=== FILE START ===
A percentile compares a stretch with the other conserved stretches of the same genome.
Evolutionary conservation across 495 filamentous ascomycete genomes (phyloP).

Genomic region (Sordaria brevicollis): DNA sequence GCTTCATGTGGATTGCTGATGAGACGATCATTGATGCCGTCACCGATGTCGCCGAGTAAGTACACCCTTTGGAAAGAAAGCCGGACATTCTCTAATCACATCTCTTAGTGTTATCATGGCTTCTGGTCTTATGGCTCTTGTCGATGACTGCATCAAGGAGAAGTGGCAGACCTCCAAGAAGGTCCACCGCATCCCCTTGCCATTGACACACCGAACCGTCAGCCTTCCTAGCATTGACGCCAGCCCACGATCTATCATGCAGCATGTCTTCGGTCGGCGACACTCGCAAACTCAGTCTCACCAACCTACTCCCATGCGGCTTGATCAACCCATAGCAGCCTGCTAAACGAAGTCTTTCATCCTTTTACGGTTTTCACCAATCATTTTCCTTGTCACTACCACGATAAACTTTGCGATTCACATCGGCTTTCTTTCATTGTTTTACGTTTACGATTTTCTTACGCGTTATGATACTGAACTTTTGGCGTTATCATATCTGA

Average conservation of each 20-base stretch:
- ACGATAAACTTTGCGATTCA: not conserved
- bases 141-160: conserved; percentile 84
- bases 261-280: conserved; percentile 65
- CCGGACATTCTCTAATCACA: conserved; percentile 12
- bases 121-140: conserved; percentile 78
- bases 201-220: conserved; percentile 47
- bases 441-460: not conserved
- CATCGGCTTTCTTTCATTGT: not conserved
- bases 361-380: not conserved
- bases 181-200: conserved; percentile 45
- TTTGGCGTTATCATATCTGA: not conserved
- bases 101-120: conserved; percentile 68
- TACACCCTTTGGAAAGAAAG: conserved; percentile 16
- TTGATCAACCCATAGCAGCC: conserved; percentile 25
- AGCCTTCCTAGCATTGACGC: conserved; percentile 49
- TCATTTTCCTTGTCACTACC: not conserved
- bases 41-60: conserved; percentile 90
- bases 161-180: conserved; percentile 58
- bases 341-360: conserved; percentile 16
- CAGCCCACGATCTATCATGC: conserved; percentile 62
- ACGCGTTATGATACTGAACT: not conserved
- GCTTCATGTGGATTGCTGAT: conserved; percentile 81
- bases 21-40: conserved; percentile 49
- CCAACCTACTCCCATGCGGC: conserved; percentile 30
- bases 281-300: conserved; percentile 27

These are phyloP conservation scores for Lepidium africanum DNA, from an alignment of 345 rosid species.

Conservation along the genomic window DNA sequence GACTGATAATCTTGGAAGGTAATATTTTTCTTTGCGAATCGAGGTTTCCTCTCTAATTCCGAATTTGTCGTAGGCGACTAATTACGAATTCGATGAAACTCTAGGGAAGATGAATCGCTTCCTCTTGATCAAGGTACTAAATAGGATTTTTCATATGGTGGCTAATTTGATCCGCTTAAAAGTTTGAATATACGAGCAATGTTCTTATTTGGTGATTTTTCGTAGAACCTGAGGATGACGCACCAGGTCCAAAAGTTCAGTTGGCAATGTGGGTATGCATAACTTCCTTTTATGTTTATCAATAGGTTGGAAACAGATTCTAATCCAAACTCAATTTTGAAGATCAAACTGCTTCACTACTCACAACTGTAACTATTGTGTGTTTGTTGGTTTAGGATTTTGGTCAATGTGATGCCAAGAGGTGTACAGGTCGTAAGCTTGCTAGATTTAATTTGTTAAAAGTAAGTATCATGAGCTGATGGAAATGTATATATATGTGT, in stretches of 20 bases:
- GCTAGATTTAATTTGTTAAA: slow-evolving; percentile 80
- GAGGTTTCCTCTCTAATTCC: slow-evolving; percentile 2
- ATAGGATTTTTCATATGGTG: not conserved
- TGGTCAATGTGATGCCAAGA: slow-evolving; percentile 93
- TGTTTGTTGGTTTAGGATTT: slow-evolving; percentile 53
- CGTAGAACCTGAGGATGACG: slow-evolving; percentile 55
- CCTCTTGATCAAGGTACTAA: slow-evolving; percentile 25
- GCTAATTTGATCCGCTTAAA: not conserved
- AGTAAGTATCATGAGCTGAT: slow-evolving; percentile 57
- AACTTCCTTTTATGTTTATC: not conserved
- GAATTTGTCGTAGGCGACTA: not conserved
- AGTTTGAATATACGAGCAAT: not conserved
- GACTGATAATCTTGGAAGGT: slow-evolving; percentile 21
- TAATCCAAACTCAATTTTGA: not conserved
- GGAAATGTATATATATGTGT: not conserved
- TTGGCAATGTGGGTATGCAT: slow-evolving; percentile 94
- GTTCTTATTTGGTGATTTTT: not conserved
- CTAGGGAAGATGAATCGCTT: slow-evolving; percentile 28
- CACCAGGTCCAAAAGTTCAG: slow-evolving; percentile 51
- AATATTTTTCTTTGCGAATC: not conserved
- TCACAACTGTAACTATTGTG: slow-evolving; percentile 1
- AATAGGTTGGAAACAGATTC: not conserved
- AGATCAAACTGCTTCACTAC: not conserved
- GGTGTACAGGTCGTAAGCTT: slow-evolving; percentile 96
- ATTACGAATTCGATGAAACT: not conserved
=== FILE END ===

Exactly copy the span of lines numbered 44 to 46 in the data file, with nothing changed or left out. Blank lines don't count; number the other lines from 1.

- GACTGATAATCTTGGAAGGT: slow-evolving; percentile 21
- TAATCCAAACTCAATTTTGA: not conserved
- GGAAATGTATATATATGTGT: not conserved